Entering the letters of St. Paul for serious study is like undertaking professional auto racing—high risk, high reward. St. Paul is truly the first theologian of the Christian Church; his last letter of instruction was put to paper a full decade before the first Gospel [Mark] was composed. Like a theologian today, Paul has a system or overarching philosophy of reality in which he expounds the particulars of Christian belief. Today’s students of theology begin with a course on “foundational theology” or “systematic theology” which includes personal reflection on how the student structures reality in his or her own head. This is what makes it possible to enter the heads, so to speak, of people like St. Paul. I am always troubled that our catechist training programs don’t begin with this sort of preparation, but I digress.
St. Paul is the primary source for Paragraph 60, specifically his Chapter 17 of the Letter to the Romans. The Catechism here adopts Paul’s explanation of the meaning of Israel’s history to a Gentile audience, a predominantly Roman one, as you might guess by the title. It is a good thing that the Catechism is lengthy and detailed, for if all we had on the purpose of Israel’s religious history is Paragraph 60, the impression could easily be drawn that the successors of Abraham were caretakers—or trustees, a curious word--of God’s promise, keeping the seat warm till the coming of the Messiah.
I think that para. 60 wished to say more than that. Roman Catholics, most recently in Dei Verbum of Vatican II, have generally held that not only are the direct verbal interventions from God in the Hebrew Scriptures true Revelation, but the entire sweep of the 45 books of the Old Testament is the full embodiment of God’s revelation as received and believed by Jesus. The philosophical musings of Job, the pithy counsel of Proverbs, the erotic analogies of the Song of Songs, the moralistic sermons of the prophets—all stand alongside the Law and the historical narrative which begins with Genesis 12. Put another way, Israel itself, its history, is God’s Revelation, not some sort of warm-up act till the arrival of John the Baptist.
If you want a better argument for this point, ask yourself, “What would Jesus’ own foundational or systematic theology have looked like?” It no doubt would have been Jewish. From Jesus’ own words and actions, as well as the practices of the early Church, it is clear that Jesus thought he was bringing Jewish life to its fitting climax. His selection of Twelve intimate followers was not a workplace efficiency strategy, but the reestablishment of the Twelve Tribes of Israel, many of whom had died out in the millennium prior to Jesus’ time. As he died on the cross, his final words (in one account) were “It is finished.”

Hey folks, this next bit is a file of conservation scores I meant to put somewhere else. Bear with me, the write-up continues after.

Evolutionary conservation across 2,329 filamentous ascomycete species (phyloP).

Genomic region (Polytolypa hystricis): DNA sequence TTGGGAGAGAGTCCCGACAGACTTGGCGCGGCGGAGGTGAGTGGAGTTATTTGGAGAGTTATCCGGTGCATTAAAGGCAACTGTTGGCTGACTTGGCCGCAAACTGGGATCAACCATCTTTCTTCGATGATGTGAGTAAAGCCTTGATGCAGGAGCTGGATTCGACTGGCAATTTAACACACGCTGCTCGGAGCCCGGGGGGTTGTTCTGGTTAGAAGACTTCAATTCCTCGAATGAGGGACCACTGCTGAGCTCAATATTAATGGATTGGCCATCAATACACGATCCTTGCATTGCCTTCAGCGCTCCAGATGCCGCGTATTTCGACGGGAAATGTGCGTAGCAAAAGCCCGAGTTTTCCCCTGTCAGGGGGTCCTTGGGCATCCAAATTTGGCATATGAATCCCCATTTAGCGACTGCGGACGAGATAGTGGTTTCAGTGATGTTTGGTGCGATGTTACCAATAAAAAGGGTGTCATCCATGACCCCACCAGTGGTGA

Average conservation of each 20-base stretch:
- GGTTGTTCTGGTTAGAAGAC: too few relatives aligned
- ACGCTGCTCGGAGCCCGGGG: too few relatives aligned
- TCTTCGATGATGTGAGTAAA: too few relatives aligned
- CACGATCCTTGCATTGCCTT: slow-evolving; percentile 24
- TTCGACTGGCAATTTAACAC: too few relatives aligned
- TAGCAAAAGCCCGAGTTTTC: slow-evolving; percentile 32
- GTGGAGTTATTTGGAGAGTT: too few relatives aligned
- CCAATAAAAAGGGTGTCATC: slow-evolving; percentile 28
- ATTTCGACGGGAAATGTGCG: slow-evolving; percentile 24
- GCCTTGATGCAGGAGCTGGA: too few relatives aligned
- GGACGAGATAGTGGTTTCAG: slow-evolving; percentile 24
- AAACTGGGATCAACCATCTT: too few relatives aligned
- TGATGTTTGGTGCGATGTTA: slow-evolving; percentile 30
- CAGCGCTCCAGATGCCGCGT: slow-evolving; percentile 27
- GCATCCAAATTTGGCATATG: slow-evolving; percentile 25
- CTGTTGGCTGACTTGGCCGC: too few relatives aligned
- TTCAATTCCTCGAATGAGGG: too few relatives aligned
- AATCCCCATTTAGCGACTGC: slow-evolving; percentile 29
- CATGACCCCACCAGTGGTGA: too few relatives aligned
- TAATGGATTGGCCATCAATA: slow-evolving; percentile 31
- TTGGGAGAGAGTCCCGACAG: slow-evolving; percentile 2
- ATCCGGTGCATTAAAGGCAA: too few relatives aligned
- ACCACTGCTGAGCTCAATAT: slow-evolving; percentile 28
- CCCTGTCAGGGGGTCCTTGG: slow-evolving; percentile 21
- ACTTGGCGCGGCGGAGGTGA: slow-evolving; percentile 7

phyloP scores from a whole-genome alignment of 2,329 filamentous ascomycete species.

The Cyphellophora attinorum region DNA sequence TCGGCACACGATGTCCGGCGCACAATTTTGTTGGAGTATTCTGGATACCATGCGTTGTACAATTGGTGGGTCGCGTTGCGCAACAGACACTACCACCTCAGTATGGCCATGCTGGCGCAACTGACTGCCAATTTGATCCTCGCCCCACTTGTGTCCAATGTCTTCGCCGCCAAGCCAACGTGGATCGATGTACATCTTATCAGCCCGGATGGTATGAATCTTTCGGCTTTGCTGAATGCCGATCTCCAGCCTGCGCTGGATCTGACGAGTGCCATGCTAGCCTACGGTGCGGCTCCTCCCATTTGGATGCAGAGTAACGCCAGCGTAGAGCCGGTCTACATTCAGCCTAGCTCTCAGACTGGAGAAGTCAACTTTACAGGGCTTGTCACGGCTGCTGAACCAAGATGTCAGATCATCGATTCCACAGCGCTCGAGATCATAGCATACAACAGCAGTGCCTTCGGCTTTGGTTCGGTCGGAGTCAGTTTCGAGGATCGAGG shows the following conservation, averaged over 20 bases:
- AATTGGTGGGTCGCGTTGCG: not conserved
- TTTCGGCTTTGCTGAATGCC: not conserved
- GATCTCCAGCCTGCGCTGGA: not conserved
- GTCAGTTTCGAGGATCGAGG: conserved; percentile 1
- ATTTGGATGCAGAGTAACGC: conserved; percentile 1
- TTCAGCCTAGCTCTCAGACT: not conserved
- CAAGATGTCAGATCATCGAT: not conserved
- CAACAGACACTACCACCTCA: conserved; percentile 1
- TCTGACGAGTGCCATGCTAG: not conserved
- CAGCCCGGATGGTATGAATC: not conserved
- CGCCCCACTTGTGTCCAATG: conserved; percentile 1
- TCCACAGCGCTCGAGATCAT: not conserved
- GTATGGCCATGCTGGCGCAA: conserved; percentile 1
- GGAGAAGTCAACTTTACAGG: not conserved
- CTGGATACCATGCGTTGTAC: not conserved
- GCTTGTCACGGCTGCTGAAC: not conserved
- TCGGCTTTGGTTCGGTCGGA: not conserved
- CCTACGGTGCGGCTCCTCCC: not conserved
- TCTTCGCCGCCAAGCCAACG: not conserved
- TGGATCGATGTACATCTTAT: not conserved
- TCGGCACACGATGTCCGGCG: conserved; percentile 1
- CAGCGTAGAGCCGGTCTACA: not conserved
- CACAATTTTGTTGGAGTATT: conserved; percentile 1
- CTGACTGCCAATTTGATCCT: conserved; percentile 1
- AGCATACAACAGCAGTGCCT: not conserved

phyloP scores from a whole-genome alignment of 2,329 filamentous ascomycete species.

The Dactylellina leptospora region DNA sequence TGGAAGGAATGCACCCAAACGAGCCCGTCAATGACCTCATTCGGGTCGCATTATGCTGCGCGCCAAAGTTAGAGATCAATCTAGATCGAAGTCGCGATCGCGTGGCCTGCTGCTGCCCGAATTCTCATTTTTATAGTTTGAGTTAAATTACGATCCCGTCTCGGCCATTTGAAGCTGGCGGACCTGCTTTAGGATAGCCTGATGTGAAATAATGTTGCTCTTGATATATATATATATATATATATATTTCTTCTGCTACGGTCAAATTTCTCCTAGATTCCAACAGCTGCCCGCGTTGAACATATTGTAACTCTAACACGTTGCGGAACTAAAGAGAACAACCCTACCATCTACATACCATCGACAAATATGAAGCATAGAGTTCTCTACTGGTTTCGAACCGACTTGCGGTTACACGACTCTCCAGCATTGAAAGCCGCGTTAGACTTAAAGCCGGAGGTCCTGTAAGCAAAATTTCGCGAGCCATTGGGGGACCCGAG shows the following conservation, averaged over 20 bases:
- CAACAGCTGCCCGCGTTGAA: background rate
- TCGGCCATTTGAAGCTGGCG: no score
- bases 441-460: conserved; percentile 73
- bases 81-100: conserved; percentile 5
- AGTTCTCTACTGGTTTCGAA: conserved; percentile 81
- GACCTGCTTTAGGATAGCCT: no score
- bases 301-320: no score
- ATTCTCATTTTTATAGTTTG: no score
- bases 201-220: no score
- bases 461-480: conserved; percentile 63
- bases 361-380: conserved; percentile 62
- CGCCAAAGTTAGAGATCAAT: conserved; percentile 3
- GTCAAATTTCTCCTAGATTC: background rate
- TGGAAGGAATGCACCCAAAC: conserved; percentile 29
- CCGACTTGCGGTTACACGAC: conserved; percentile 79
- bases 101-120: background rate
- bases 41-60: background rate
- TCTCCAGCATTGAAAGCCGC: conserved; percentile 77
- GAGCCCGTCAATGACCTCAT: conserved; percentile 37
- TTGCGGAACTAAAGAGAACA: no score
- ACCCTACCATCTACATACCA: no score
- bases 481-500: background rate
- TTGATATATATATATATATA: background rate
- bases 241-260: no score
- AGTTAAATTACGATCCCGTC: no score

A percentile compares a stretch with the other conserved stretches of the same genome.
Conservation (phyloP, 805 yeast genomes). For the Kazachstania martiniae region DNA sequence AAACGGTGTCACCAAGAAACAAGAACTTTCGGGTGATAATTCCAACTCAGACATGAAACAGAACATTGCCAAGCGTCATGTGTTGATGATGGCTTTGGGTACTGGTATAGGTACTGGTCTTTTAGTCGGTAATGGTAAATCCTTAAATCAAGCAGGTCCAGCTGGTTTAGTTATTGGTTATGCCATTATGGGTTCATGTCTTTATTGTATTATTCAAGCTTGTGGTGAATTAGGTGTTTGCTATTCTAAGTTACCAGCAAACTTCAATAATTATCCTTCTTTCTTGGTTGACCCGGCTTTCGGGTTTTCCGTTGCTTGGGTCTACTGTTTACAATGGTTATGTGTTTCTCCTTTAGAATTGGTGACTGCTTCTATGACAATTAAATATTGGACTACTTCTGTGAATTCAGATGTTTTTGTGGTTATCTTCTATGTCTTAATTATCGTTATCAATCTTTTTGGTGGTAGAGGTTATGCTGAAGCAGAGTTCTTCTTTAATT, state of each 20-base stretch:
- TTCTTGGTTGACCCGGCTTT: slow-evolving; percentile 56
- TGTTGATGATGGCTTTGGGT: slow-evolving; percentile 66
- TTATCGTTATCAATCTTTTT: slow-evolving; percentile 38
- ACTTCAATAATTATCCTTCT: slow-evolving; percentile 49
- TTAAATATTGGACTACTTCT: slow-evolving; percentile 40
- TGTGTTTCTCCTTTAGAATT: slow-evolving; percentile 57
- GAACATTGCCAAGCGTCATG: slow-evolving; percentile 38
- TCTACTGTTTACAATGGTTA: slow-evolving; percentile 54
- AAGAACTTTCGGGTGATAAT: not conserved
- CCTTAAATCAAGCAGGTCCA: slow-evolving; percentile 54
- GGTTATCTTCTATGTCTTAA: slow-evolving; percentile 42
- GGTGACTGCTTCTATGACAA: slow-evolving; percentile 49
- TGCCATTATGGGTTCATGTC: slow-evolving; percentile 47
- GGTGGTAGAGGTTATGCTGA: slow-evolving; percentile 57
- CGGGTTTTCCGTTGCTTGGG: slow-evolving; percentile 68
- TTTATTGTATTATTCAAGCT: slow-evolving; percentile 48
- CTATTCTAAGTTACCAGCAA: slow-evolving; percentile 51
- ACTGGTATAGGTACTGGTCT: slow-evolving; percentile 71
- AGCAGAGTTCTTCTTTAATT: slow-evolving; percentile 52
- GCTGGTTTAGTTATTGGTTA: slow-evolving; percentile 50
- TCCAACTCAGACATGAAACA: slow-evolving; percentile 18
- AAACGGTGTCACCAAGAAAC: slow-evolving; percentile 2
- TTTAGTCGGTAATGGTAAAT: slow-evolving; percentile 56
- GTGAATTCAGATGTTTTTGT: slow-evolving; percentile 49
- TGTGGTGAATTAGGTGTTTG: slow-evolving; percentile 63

The history of Jesus’ followers and their Jewish brethren after the Resurrection is complicated, and it is chronicled in some detail by St. Luke in the Acts of the Apostles, which Luke intended as the second volume of his Gospel. In Luke’s second account, we are introduced to one Saul of Tarsus, an extraordinary Jewish and conservative extremist in matters of religion. He participated in the killing of St. Stephen, the first Christian martyr, in the 30’s AD and proceeded to Damascus to lead more persecutions of Christians. The story of Saul’s encounter with the risen Christ, his physical blindness, and his acceptance into the Christian community at Damascus, is presumably well known to most readers.
It would be fascinating to know something of Saul’s overhaul of his “foundational theology.” Like an adult man who discovers that his real father was Al Capone, there is certainly a barely disguised sense of anger and betrayal with the Jewish tradition in which Saul had invested himself so rigorously. Much ink has been spilled on the psychological make-up of St. Paul, but suffice to say here that unlike Peter and the first Apostles, Paul embraced Christianity with some resistance toward his Jewish past. Not for nothing is he called the Apostle to the Gentiles, and Paul does credit himself with moving St. Peter and some of the other brethren to embrace a mission beyond the Jewish heartland and drop the requirement of circumcision for baptism.
In his Gentile mission, though, Paul would have to explain the Revelation of God in terms of a savior whose Jewish identity was beyond dispute. Para. 60 gives us some idea of how he might have done this. Paul acknowledges that the Jews are chosen people, called to prepare for a day when God would gather all his people. In reading Chapter 17 this morning, it seems that Paul envisioned a split between errant Jews and a remnant of true believers, a breech that must be healed if Christ’s community—all Jewish-- is to survive. Paul does not dwell on this here, but the unity of Israel appears to be of great importance in Paul’s understanding of Christ. Other New Testament writers do emphasize something of the same thing, that Jesus’ first mission was to the lost children of Israel. Consider the Canaanite woman who sought a healing from Jesus for her child (Matthew 15:26). Jesus relies that it is not right to take the children’s food and cast it to the dogs. In the Gospel, references to dogs are often metaphors for pagans. Our word “canine” is a derivative of Canaanite or pagan. No such narratives crop up in Paul’s writing.
So where do the Gentiles come into the picture? Paragraph 60 speaks of a “grafting” of the Gentiles to the tree of Israel. “Grafting” is the same term Paul uses in Romans 17. In Romans 17 Paul counsels a measure of respect that present and prospective Gentile Christians should acknowledge as they enjoy their status as rich vegetation on a tree whose roots were established long ago. Para. 60 is careful to note that this grafting comes about through baptism